The idea of Indonesia’s greatness as a global and regional actor, the bold relocation of the capital to Kalimantan, despite the pandemic’s economic repercussions and global challenges, definitely looks like a demonstration of stability within the state.
The new capital comes out as an “ideological” expression of the president’s anticipations and hopes for progress and a hi-tech future for his country. Nusantara is expected to resemble Washington, D.C., Putrajaya, or Metro Manila, that is, to be precisely a concentration of small government buildings, administrative, diplomatic, and residential quarters without heavy urbanization. At the same time, the pursuit of its “smartization” and sustainability reflects Indonesia’s new role as a leader in Southeast Asia’s “green” transition. The presidential palace in Nusantara is scheduled to be completed in 2024 and is designed as the centerpiece of further urban development. The government also hopes that a total of more than 4.8 million jobs will have been created in Nusantara by 2045, the centennial of Indonesian independence, in sectors such as technology, petrochemicals and renewable energy. The city’s infrastructure will supposedly be completed by that time, so that officials will be able to move there with their families.
To govern Nusantara, the Capital City Authority (Otorita Ibu Kota Negara Nusantara) with “hybrid” powers, combining the functions of a government agency and territorial authorities, was established in accordance with a special act passed on January 18, 2022. It is spearheaded by Bambang Susantono, Indonesia’s Vice-Minister of Transportation (2009-2014), while architect and businessman Doni Rahayu, one of the capital relocation program developers, was appointed as his aide.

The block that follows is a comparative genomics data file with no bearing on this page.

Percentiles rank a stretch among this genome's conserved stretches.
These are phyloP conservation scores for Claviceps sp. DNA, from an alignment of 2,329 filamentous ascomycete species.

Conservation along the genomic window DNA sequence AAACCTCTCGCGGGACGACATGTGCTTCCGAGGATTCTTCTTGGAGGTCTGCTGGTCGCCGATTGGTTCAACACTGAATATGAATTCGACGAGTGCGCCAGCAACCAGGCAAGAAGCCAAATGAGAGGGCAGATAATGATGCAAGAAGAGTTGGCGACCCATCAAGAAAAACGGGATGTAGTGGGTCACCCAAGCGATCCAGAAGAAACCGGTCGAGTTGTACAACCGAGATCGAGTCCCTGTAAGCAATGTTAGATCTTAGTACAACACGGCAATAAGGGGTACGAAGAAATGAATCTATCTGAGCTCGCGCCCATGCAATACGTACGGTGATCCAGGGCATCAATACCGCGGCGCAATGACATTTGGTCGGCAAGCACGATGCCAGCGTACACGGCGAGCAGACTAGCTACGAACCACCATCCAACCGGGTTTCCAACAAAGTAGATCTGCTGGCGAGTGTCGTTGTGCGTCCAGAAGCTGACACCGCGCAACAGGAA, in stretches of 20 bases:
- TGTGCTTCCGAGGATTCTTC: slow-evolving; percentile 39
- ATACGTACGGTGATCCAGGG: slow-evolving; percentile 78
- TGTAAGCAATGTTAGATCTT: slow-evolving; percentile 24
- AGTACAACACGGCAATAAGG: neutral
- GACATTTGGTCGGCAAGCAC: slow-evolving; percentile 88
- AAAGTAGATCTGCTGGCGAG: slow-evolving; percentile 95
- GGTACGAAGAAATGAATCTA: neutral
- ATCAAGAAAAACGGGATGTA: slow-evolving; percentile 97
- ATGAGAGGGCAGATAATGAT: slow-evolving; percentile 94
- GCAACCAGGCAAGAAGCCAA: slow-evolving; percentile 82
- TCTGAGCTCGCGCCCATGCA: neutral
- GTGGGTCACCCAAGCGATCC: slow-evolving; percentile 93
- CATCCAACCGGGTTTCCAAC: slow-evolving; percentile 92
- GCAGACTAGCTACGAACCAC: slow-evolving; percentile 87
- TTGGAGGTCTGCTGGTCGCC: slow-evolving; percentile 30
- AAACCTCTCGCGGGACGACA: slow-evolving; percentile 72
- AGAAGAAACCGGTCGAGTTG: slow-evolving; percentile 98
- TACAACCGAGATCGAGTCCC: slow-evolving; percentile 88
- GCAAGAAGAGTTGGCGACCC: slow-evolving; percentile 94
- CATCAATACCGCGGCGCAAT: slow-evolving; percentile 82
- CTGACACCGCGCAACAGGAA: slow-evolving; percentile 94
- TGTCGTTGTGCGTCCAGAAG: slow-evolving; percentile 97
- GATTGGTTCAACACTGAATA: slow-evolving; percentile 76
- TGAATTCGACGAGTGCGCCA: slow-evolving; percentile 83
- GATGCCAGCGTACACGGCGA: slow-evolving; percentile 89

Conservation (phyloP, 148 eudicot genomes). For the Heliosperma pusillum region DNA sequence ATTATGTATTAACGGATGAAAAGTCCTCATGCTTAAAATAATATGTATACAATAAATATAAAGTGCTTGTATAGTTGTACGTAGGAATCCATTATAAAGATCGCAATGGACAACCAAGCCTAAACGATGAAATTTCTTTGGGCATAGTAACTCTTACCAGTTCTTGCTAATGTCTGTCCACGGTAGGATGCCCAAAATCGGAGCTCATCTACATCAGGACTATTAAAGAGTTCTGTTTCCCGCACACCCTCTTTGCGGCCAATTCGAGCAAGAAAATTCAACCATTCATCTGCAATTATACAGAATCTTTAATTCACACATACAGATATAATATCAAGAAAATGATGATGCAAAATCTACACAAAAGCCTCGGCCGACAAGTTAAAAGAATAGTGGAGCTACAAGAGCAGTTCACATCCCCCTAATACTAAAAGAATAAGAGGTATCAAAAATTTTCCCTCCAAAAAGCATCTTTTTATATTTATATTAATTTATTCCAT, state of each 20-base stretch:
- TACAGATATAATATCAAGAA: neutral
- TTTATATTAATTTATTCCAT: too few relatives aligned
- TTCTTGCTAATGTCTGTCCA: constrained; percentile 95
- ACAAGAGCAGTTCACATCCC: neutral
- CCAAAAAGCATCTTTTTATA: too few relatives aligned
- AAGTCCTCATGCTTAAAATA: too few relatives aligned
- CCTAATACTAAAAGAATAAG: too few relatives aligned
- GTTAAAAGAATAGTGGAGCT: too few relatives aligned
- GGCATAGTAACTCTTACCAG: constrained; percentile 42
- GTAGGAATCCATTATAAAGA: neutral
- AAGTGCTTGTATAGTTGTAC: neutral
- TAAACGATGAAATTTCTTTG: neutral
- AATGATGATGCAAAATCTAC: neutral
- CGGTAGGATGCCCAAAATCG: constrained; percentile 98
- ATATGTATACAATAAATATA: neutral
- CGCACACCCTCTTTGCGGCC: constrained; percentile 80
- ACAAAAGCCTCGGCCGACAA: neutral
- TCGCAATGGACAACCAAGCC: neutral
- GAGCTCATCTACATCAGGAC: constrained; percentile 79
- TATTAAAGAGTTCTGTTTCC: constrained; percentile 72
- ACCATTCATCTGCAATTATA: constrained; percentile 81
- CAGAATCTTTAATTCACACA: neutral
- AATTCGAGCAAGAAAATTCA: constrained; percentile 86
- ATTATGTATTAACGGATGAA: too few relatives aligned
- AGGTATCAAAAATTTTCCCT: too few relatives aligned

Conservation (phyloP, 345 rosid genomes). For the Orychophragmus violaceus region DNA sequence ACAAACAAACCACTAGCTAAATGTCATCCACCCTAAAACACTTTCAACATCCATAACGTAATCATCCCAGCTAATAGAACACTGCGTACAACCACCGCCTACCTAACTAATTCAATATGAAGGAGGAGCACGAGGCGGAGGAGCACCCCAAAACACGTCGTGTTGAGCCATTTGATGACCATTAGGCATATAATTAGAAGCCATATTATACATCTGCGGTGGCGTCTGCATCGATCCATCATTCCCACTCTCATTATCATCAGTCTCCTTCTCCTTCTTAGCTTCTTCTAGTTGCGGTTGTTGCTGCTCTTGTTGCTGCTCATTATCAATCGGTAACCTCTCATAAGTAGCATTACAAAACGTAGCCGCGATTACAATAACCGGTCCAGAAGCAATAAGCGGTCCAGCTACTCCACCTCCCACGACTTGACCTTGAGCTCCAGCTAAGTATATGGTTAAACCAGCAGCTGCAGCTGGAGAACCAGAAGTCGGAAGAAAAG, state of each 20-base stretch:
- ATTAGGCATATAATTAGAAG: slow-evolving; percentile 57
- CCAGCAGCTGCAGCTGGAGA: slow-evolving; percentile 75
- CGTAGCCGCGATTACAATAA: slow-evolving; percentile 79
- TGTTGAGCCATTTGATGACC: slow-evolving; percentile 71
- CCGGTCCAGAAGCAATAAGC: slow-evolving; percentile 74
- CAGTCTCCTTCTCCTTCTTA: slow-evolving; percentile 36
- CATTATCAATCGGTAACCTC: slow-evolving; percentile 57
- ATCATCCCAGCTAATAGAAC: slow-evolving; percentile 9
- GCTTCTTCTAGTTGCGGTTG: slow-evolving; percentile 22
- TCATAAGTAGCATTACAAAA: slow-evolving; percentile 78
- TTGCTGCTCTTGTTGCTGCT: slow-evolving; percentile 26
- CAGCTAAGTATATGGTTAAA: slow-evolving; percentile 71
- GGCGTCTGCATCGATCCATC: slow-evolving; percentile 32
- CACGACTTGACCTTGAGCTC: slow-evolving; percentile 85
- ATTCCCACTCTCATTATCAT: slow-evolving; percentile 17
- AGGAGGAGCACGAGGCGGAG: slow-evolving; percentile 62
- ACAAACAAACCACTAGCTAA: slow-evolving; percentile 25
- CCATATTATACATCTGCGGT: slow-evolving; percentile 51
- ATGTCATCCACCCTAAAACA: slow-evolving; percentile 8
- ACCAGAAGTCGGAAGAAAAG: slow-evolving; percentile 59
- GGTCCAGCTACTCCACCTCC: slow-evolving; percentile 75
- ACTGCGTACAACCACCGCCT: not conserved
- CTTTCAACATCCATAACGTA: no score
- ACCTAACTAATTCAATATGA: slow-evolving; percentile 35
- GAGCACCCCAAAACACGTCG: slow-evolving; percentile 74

The ambitious nature of this project notwithstanding, it largely hinges upon foreign investment, search of partners and translating all investment commitments into reality. Joko Widodo’s presidential term ends in 2024, which makes the implementation of his key domestic political plan the first order of business. Thus, among the priorities of Indonesia’s economic “post-Covid” diplomacy, the search for partners to build the capital is particularly prominent. Following the tradition of Indonesian diplomacy, all co-investors and stakeholders are treated on an equal footing.
Who is already on board?
Important political and economic partners of Jakarta—such as Australia, China, UAE, Saudi Arabia, the U.S., South Korea and Japan—have all expressed their interest in developing Nusantara. In 2022, Joko Widodo, among other things, relied on the G20 and B20 platform to promote the capital project among potential investors. In early 2023, Head of the Nusantara Capital City Authority Bambang Susantono, spoke at the WEF in Davos, where he also dwelled on the large-scale construction of residential quarters for civil servants, who will gradually be relocated to the new place.